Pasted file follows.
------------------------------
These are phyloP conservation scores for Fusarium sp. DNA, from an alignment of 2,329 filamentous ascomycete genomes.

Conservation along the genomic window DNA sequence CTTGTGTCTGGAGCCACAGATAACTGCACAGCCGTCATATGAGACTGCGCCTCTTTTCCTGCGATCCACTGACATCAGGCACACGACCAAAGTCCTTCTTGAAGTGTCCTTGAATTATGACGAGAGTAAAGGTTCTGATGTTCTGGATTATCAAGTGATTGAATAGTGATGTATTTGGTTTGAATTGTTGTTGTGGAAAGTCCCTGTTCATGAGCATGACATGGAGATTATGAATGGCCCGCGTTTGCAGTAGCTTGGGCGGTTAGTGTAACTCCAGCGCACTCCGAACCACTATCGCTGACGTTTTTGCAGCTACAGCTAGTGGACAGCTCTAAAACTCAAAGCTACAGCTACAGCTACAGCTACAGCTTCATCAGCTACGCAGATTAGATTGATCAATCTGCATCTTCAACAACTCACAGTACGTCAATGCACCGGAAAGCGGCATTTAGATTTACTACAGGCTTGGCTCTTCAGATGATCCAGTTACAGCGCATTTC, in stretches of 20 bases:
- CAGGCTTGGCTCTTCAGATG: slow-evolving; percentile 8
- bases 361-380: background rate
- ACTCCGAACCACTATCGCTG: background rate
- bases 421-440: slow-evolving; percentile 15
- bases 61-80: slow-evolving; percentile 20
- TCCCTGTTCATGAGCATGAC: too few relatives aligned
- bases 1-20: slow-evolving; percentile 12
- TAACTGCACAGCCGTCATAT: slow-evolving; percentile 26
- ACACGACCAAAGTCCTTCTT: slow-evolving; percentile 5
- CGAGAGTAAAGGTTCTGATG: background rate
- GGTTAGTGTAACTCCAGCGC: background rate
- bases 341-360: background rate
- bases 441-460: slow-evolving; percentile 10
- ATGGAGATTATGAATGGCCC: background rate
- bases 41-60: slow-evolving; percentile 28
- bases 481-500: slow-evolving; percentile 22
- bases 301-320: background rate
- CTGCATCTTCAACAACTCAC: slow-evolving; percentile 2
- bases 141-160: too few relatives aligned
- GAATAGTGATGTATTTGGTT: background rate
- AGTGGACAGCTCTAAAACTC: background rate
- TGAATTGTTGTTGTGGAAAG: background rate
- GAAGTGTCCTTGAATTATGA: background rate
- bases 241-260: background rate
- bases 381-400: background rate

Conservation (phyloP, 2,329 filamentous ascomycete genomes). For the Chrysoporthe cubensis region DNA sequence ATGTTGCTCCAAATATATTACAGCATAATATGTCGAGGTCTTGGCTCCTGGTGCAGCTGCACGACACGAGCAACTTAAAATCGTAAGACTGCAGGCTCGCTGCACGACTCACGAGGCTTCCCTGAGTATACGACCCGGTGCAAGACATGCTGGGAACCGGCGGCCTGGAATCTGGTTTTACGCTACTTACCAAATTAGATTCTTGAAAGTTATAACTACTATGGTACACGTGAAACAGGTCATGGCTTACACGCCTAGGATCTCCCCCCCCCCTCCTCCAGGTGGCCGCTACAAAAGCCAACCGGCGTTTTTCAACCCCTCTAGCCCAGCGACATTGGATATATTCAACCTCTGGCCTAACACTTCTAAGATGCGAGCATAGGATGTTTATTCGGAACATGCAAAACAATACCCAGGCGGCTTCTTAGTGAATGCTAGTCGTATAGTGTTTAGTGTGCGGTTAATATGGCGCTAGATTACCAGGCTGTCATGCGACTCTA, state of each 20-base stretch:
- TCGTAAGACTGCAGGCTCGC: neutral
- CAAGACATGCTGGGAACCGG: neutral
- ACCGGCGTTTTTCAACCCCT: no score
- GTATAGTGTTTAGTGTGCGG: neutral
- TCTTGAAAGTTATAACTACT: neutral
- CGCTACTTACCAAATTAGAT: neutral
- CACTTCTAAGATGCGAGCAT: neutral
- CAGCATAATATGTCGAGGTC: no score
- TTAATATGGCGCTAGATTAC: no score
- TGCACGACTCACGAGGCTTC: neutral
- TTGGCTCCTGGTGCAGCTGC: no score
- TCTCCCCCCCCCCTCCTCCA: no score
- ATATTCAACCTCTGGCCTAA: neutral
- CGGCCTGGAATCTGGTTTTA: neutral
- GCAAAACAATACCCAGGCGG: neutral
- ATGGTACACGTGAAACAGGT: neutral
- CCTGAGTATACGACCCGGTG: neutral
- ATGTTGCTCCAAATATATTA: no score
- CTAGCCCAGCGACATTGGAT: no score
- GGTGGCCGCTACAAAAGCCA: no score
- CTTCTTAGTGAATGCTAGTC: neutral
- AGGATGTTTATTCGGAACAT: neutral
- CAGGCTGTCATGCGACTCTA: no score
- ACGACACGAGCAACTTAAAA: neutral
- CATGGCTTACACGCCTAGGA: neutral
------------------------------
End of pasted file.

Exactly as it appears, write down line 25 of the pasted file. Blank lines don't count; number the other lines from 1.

- GAAGTGTCCTTGAATTATGA: background rate